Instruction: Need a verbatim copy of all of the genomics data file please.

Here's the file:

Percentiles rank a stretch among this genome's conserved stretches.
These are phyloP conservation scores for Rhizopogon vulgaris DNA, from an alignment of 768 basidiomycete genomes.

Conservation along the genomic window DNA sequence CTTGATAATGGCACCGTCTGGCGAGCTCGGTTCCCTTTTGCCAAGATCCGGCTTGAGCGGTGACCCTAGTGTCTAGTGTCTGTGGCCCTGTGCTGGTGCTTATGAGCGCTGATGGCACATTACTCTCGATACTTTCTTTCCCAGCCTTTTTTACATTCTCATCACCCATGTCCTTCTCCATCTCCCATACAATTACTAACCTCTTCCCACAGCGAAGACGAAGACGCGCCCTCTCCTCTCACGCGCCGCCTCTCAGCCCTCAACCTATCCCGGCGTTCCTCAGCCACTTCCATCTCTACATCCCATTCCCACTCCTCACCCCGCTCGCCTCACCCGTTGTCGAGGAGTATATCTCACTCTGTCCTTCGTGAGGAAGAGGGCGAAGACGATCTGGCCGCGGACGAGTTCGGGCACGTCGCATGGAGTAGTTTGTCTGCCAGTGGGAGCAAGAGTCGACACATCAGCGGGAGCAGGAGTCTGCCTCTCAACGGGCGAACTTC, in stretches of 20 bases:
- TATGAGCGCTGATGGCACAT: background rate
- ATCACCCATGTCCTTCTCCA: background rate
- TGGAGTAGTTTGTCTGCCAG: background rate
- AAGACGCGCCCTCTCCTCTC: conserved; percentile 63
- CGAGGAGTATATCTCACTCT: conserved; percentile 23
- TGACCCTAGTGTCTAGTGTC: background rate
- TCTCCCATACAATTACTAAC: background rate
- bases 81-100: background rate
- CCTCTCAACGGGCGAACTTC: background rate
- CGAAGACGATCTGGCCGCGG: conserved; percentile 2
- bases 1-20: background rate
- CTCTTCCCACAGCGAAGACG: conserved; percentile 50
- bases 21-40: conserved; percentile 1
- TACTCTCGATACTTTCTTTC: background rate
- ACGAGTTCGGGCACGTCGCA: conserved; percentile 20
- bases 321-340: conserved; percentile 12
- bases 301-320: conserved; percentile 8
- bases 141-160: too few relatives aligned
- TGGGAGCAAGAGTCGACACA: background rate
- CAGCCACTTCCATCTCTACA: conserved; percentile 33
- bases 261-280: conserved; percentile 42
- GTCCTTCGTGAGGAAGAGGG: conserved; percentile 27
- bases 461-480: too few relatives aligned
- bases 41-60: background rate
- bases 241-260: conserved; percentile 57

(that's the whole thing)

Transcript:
Percentiles rank a stretch among this genome's conserved stretches.
These are phyloP conservation scores for Rhizopogon vulgaris DNA, from an alignment of 768 basidiomycete genomes.

Conservation along the genomic window DNA sequence CTTGATAATGGCACCGTCTGGCGAGCTCGGTTCCCTTTTGCCAAGATCCGGCTTGAGCGGTGACCCTAGTGTCTAGTGTCTGTGGCCCTGTGCTGGTGCTTATGAGCGCTGATGGCACATTACTCTCGATACTTTCTTTCCCAGCCTTTTTTACATTCTCATCACCCATGTCCTTCTCCATCTCCCATACAATTACTAACCTCTTCCCACAGCGAAGACGAAGACGCGCCCTCTCCTCTCACGCGCCGCCTCTCAGCCCTCAACCTATCCCGGCGTTCCTCAGCCACTTCCATCTCTACATCCCATTCCCACTCCTCACCCCGCTCGCCTCACCCGTTGTCGAGGAGTATATCTCACTCTGTCCTTCGTGAGGAAGAGGGCGAAGACGATCTGGCCGCGGACGAGTTCGGGCACGTCGCATGGAGTAGTTTGTCTGCCAGTGGGAGCAAGAGTCGACACATCAGCGGGAGCAGGAGTCTGCCTCTCAACGGGCGAACTTC, in stretches of 20 bases:
- TATGAGCGCTGATGGCACAT: background rate
- ATCACCCATGTCCTTCTCCA: background rate
- TGGAGTAGTTTGTCTGCCAG: background rate
- AAGACGCGCCCTCTCCTCTC: conserved; percentile 63
- CGAGGAGTATATCTCACTCT: conserved; percentile 23
- TGACCCTAGTGTCTAGTGTC: background rate
- TCTCCCATACAATTACTAAC: background rate
- bases 81-100: background rate
- CCTCTCAACGGGCGAACTTC: background rate
- CGAAGACGATCTGGCCGCGG: conserved; percentile 2
- bases 1-20: background rate
- CTCTTCCCACAGCGAAGACG: conserved; percentile 50
- bases 21-40: conserved; percentile 1
- TACTCTCGATACTTTCTTTC: background rate
- ACGAGTTCGGGCACGTCGCA: conserved; percentile 20
- bases 321-340: conserved; percentile 12
- bases 301-320: conserved; percentile 8
- bases 141-160: too few relatives aligned
- TGGGAGCAAGAGTCGACACA: background rate
- CAGCCACTTCCATCTCTACA: conserved; percentile 33
- bases 261-280: conserved; percentile 42
- GTCCTTCGTGAGGAAGAGGG: conserved; percentile 27
- bases 461-480: too few relatives aligned
- bases 41-60: background rate
- bases 241-260: conserved; percentile 57